A derby run is in Gallant Son’s future

Gallant Son, No. 2 on the outside, sweeps past the leaders in the March 15 Pasadena Stakes at Santa Anita Park in California. - Photo courtesy Benoit Photo
Gallant Son, No. 2 on the outside, sweeps past the leaders in the March 15 Pasadena Stakes at Santa Anita Park in California.
— image credit: Photo courtesy Benoit Photo

Trainer Frank Lucarelli and owner Chris Randall are certain of one thing: Gallant Son will make his next start April 4.

He will race in either the $750,000 Santa Anita Derby or the $500,000 Illinois Derby and a top-two finish in either race could be enough to propel last year’s Emerald Downs’ Top Juvenile into the Kentucky Derby on May 2.

“We feel like we have one little glimmer of a shot at the Kentucky Derby,” Lucarelli said.

The Kentucky Derby field is limited to 20 runners based on earnings in graded stakes races. Although Gallant Son has no graded earnings to date, the colt took a step in the right direction last week with a victory in the Pasadena Stakes on turf at Santa Anita. It was enough to convince Lucarelli and Randall that Gallant Son deserves one more chance against the big boys.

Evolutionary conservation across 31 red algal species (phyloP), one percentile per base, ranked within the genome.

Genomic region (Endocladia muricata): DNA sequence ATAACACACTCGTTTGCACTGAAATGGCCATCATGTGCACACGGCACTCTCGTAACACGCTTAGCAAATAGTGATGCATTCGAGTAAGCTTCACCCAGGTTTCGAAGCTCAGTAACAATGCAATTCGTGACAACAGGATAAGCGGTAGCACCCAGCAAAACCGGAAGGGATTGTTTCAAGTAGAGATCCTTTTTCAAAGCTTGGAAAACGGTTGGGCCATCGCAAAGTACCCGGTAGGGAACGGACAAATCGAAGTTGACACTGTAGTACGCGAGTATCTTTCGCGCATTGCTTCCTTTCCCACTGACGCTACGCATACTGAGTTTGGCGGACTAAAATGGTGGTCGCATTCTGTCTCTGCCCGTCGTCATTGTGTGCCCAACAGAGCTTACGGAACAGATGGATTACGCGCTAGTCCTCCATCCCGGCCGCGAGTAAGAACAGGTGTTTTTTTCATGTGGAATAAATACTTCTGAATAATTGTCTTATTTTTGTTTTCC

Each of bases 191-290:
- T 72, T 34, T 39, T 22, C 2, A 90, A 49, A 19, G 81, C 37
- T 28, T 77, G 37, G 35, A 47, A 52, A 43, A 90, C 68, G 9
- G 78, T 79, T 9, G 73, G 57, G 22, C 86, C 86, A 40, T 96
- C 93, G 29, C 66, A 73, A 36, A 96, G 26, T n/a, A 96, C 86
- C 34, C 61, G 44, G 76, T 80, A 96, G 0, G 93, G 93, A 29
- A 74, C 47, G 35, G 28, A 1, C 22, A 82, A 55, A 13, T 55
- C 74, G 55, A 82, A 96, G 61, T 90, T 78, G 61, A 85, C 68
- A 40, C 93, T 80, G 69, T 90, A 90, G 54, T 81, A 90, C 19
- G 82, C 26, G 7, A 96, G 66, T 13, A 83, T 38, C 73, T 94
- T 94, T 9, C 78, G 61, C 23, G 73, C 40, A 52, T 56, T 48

“He came out of that race so good,” Lucarelli said. “He’s still at Santa Anita with Ed Moger, and Ed’s assistant says this horse is unreal right now. I feel like he’s back where he was when we left Emerald Downs (last fall).”

Both the Santa Anita Derby and Illinois Derby are 1 1/8 miles in distance, but Lucarelli said there are pluses and minuses to both races.

The Santa Anita Derby, for example, is worth more money and Gallant Son wouldn’t have to ship, since he’s already stabled there. On the down side, the Santa Anita race is shaping up tough with both The Pamplemousse and Chocolate Candy being pointed toward the Grade I event. Moreover, they would lose jockey Alex Solis since he is already committed to ride The Pamplemousse.

The Illinois Derby at Hawthorne Race Course in Cicero, Ill., would likely offer a softer field, but the purse money is less and they would have to ship Gallant Son some 2,000 miles to a new environment.

“Trainers have told me that (Hawthorne) is a track that horses either love or hate,” Lucarelli said. “I’d hate to leave and ship because the horse is so good (at Santa Anita), and there are so many more variables when you go to a new track. But we’re keeping our options open by nominating to everything.”

With five wins in nine starts and $161,988 in purses, Gallant Son has taken his connections for quite a ride already.

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